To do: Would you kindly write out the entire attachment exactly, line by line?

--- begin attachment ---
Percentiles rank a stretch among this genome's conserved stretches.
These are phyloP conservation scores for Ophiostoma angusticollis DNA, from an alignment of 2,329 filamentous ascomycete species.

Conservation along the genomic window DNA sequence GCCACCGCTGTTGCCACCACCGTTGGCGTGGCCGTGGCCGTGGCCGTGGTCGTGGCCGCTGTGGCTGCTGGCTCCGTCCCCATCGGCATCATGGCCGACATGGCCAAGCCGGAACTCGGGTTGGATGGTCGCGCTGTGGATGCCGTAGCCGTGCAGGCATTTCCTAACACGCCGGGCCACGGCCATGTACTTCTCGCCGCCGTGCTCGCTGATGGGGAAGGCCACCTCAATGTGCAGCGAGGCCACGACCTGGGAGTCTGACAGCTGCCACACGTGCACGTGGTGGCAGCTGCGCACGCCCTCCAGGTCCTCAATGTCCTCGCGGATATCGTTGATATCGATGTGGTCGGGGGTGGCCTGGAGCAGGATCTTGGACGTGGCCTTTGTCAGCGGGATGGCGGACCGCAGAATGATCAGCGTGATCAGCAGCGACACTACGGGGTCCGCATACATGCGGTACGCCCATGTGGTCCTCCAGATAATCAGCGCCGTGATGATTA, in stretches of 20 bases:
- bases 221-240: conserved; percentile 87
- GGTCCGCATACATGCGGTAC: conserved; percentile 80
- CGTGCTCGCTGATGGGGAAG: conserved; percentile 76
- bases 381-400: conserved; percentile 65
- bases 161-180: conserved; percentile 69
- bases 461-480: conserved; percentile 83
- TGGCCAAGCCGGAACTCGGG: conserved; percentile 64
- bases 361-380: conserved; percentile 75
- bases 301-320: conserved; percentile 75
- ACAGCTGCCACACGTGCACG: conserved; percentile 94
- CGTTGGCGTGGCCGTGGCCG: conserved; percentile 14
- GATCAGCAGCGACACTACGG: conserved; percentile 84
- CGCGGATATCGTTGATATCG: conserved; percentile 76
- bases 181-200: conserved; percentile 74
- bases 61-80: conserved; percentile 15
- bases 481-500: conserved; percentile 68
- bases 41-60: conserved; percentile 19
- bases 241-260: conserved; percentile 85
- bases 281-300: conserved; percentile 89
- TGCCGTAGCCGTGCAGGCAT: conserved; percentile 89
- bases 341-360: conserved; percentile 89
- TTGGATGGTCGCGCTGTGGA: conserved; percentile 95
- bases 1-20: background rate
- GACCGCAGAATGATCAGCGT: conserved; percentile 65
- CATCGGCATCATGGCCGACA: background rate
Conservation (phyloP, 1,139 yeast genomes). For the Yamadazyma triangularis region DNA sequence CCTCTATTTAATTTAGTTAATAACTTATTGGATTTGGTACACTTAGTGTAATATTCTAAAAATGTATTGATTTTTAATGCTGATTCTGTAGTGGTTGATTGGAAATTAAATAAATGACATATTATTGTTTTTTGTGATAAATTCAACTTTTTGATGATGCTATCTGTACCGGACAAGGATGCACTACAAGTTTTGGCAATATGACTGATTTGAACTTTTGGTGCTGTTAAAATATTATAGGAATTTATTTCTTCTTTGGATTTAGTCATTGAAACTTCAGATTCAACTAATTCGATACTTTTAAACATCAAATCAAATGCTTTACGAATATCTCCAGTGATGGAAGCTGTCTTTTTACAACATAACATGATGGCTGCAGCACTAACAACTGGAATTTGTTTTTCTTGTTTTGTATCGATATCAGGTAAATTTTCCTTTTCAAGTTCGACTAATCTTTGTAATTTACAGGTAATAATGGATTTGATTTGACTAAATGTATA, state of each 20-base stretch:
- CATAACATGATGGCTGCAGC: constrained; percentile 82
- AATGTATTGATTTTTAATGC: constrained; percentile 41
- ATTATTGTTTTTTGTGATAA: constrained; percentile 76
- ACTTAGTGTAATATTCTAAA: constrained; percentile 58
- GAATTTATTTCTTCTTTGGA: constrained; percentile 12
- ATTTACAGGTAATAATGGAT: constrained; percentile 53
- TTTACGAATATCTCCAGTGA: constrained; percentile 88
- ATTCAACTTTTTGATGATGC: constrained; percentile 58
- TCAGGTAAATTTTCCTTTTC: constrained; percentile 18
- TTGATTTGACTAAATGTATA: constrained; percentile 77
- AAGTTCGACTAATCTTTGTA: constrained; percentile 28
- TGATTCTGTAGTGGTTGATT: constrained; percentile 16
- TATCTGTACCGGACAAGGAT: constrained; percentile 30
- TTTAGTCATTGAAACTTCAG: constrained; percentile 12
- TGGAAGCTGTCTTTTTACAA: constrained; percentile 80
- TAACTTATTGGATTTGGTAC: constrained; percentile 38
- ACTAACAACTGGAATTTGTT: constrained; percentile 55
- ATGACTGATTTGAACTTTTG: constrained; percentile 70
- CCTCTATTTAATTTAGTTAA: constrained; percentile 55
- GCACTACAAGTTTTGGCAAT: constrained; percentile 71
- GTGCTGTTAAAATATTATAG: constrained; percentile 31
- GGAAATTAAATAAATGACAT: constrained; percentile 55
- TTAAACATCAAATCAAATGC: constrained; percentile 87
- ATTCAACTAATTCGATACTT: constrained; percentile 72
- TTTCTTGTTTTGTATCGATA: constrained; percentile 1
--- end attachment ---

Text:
Percentiles rank a stretch among this genome's conserved stretches.
These are phyloP conservation scores for Ophiostoma angusticollis DNA, from an alignment of 2,329 filamentous ascomycete species.

Conservation along the genomic window DNA sequence GCCACCGCTGTTGCCACCACCGTTGGCGTGGCCGTGGCCGTGGCCGTGGTCGTGGCCGCTGTGGCTGCTGGCTCCGTCCCCATCGGCATCATGGCCGACATGGCCAAGCCGGAACTCGGGTTGGATGGTCGCGCTGTGGATGCCGTAGCCGTGCAGGCATTTCCTAACACGCCGGGCCACGGCCATGTACTTCTCGCCGCCGTGCTCGCTGATGGGGAAGGCCACCTCAATGTGCAGCGAGGCCACGACCTGGGAGTCTGACAGCTGCCACACGTGCACGTGGTGGCAGCTGCGCACGCCCTCCAGGTCCTCAATGTCCTCGCGGATATCGTTGATATCGATGTGGTCGGGGGTGGCCTGGAGCAGGATCTTGGACGTGGCCTTTGTCAGCGGGATGGCGGACCGCAGAATGATCAGCGTGATCAGCAGCGACACTACGGGGTCCGCATACATGCGGTACGCCCATGTGGTCCTCCAGATAATCAGCGCCGTGATGATTA, in stretches of 20 bases:
- bases 221-240: conserved; percentile 87
- GGTCCGCATACATGCGGTAC: conserved; percentile 80
- CGTGCTCGCTGATGGGGAAG: conserved; percentile 76
- bases 381-400: conserved; percentile 65
- bases 161-180: conserved; percentile 69
- bases 461-480: conserved; percentile 83
- TGGCCAAGCCGGAACTCGGG: conserved; percentile 64
- bases 361-380: conserved; percentile 75
- bases 301-320: conserved; percentile 75
- ACAGCTGCCACACGTGCACG: conserved; percentile 94
- CGTTGGCGTGGCCGTGGCCG: conserved; percentile 14
- GATCAGCAGCGACACTACGG: conserved; percentile 84
- CGCGGATATCGTTGATATCG: conserved; percentile 76
- bases 181-200: conserved; percentile 74
- bases 61-80: conserved; percentile 15
- bases 481-500: conserved; percentile 68
- bases 41-60: conserved; percentile 19
- bases 241-260: conserved; percentile 85
- bases 281-300: conserved; percentile 89
- TGCCGTAGCCGTGCAGGCAT: conserved; percentile 89
- bases 341-360: conserved; percentile 89
- TTGGATGGTCGCGCTGTGGA: conserved; percentile 95
- bases 1-20: background rate
- GACCGCAGAATGATCAGCGT: conserved; percentile 65
- CATCGGCATCATGGCCGACA: background rate
Conservation (phyloP, 1,139 yeast genomes). For the Yamadazyma triangularis region DNA sequence CCTCTATTTAATTTAGTTAATAACTTATTGGATTTGGTACACTTAGTGTAATATTCTAAAAATGTATTGATTTTTAATGCTGATTCTGTAGTGGTTGATTGGAAATTAAATAAATGACATATTATTGTTTTTTGTGATAAATTCAACTTTTTGATGATGCTATCTGTACCGGACAAGGATGCACTACAAGTTTTGGCAATATGACTGATTTGAACTTTTGGTGCTGTTAAAATATTATAGGAATTTATTTCTTCTTTGGATTTAGTCATTGAAACTTCAGATTCAACTAATTCGATACTTTTAAACATCAAATCAAATGCTTTACGAATATCTCCAGTGATGGAAGCTGTCTTTTTACAACATAACATGATGGCTGCAGCACTAACAACTGGAATTTGTTTTTCTTGTTTTGTATCGATATCAGGTAAATTTTCCTTTTCAAGTTCGACTAATCTTTGTAATTTACAGGTAATAATGGATTTGATTTGACTAAATGTATA, state of each 20-base stretch:
- CATAACATGATGGCTGCAGC: constrained; percentile 82
- AATGTATTGATTTTTAATGC: constrained; percentile 41
- ATTATTGTTTTTTGTGATAA: constrained; percentile 76
- ACTTAGTGTAATATTCTAAA: constrained; percentile 58
- GAATTTATTTCTTCTTTGGA: constrained; percentile 12
- ATTTACAGGTAATAATGGAT: constrained; percentile 53
- TTTACGAATATCTCCAGTGA: constrained; percentile 88
- ATTCAACTTTTTGATGATGC: constrained; percentile 58
- TCAGGTAAATTTTCCTTTTC: constrained; percentile 18
- TTGATTTGACTAAATGTATA: constrained; percentile 77
- AAGTTCGACTAATCTTTGTA: constrained; percentile 28
- TGATTCTGTAGTGGTTGATT: constrained; percentile 16
- TATCTGTACCGGACAAGGAT: constrained; percentile 30
- TTTAGTCATTGAAACTTCAG: constrained; percentile 12
- TGGAAGCTGTCTTTTTACAA: constrained; percentile 80
- TAACTTATTGGATTTGGTAC: constrained; percentile 38
- ACTAACAACTGGAATTTGTT: constrained; percentile 55
- ATGACTGATTTGAACTTTTG: constrained; percentile 70
- CCTCTATTTAATTTAGTTAA: constrained; percentile 55
- GCACTACAAGTTTTGGCAAT: constrained; percentile 71
- GTGCTGTTAAAATATTATAG: constrained; percentile 31
- GGAAATTAAATAAATGACAT: constrained; percentile 55
- TTAAACATCAAATCAAATGC: constrained; percentile 87
- ATTCAACTAATTCGATACTT: constrained; percentile 72
- TTTCTTGTTTTGTATCGATA: constrained; percentile 1